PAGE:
Manmohan Singh's toxic Diwali Gift to Indians





Note:Indian government took an internationally untenable position by opposing the inclusion of Chrysotile Asbestos in the UN's hazardous chemical list under the manifest influence of Asbestos industry and Canadian and Russian governments.

Manmohan Singh government has betrayed the public interest by taking an unpardonable position that endangers each and every citizen of the country at the fourth meeting of the Conference of the Parties (COP-4) of the UN's Rotterdam Convention on the Prior Informed Consent Procedure (PIC) for Certain Hazardous Chemicals and Pesticides in International Trade commenced today at the headquarters of the UN Food and Agriculture Organization (FAO) in Rome, Italy.

There are 39 substances on the Rotterdam Convention's international trade watch list, under which an exporting nation must ensure no substance on the list leaves its territory without the consent of the recipient country. The watch list is formally known as the Prior Informed Consent (PIC) Procedure for Certain Hazardous Chemicals and Pesticides in International Trade.

Chrysotile asbestos, which is widely used in building materials, accounts for some 94 per cent of global asbestos production. The UN World Health Organization (WHO) has identified it as a human carcinogen, and reports that at least 90,000 people die each year of asbestos-related diseases such as lung cancer and mesothelioma. And International Labour Organisation has called for the elimination of its use.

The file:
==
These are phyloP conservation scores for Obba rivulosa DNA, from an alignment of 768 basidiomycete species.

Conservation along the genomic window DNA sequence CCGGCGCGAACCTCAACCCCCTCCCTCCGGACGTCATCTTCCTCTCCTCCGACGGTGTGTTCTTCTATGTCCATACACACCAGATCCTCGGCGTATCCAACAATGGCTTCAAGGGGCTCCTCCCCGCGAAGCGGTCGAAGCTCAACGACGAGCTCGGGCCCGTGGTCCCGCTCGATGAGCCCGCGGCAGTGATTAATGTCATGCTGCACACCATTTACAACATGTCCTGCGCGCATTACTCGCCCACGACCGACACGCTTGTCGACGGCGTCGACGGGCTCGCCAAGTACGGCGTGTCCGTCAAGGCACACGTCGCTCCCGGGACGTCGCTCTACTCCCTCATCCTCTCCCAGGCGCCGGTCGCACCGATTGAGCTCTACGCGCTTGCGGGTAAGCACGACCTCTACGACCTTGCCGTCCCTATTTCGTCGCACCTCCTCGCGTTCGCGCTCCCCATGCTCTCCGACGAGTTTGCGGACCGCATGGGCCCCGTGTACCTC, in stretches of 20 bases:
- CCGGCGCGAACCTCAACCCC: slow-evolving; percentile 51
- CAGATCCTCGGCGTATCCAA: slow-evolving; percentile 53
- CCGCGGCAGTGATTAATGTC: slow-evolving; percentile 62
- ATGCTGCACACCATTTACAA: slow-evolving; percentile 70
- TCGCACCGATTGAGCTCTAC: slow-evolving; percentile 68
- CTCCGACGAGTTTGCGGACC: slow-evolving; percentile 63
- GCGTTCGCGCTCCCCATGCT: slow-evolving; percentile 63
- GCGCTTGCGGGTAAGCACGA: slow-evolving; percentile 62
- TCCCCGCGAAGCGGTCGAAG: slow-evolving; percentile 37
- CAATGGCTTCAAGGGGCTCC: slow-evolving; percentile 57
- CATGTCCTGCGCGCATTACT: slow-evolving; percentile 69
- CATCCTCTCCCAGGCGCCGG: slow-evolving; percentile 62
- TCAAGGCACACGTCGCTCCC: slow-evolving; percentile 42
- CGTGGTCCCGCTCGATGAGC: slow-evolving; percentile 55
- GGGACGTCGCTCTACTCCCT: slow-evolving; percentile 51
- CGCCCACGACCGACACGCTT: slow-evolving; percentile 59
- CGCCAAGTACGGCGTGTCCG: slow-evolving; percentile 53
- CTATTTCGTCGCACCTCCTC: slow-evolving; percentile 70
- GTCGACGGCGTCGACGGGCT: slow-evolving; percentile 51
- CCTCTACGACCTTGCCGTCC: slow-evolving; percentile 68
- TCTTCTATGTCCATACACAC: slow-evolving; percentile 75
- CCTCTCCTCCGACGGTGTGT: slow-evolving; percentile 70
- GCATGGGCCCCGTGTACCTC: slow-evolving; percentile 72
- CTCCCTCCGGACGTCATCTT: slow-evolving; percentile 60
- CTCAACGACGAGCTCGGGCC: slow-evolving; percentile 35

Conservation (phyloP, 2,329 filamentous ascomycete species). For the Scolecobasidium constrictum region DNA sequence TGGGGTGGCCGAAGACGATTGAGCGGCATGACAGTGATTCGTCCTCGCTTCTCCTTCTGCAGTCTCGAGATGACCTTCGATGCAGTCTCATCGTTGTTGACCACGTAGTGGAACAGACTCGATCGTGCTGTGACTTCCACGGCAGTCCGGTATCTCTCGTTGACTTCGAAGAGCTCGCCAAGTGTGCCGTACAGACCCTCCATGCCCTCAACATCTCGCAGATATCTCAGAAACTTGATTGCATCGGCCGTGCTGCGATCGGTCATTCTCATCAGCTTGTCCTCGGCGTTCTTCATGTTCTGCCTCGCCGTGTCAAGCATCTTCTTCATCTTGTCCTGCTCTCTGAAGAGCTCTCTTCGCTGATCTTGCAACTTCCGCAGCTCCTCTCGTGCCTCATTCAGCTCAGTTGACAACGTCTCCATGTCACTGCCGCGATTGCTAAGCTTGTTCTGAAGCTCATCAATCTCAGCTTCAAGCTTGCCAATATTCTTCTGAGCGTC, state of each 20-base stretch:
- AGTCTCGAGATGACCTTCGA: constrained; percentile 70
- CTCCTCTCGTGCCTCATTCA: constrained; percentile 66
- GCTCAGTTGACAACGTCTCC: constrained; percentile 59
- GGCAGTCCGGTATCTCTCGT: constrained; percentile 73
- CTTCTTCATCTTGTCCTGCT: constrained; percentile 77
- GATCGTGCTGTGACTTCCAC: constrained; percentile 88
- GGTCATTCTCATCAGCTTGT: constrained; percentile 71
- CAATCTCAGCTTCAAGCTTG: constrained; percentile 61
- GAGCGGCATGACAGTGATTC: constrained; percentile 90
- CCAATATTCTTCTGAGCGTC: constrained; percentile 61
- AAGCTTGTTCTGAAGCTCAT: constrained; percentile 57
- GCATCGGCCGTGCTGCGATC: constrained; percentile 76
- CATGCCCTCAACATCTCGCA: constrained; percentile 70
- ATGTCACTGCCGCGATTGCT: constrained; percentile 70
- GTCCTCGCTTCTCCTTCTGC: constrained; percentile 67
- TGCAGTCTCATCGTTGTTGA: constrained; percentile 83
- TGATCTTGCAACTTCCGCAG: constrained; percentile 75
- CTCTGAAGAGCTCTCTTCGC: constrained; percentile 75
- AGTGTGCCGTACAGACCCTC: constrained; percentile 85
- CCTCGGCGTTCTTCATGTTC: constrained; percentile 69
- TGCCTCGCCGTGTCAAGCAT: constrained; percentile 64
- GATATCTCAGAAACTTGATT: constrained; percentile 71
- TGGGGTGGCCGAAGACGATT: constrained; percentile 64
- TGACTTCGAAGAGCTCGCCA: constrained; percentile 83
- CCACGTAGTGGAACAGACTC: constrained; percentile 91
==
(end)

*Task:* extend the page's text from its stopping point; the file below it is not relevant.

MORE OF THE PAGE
A number of countries, including some that continue to mine and export chrysotile asbestos, blocked its addition to the PIC list when the Parties to the Convention last met in 2006 and further opposition is expected at next week's meeting, according to FAO. India is the largest importers and consumers of Canadian and Russian asbestos to the detriment of its citizens and workers.

Italy born President of Indian National Congress Party, Sonia Gandhi's ruling government headed by Manmohan Singh ignored the appeals by its own Environment & Health Ministry along with trade unions & environmental groups to support the inclusion of Chrysotile Asbestos in the list of hazardous chemicals but Indian officials at the UN meeting in Rome are all set to disregard the public interest concerns and be guided by the industry.

Manmohan Singh government has turned a blind eye towards how the atmosphere around asbestos factory and asbestos products becomes poisonous.

When the matter came for discussion on 28 October, Head of the Indian delegation R H Khawaja, Additional Secretary, Ministry of Environment opposed the listing of Chrysotile asbestos and endosulphan in the PIC list for hazardous chemicals and pesticides. Indian government's delegation acted under tremendous pressure from the representatives of Indian Chemical Industry and Chrysotile asbestos industry who dictated government's official position.

Reacting to the unfortunate position of the government for the fourth time, Ban Asbestos Network of India (BANI) condemned the Indian position and said,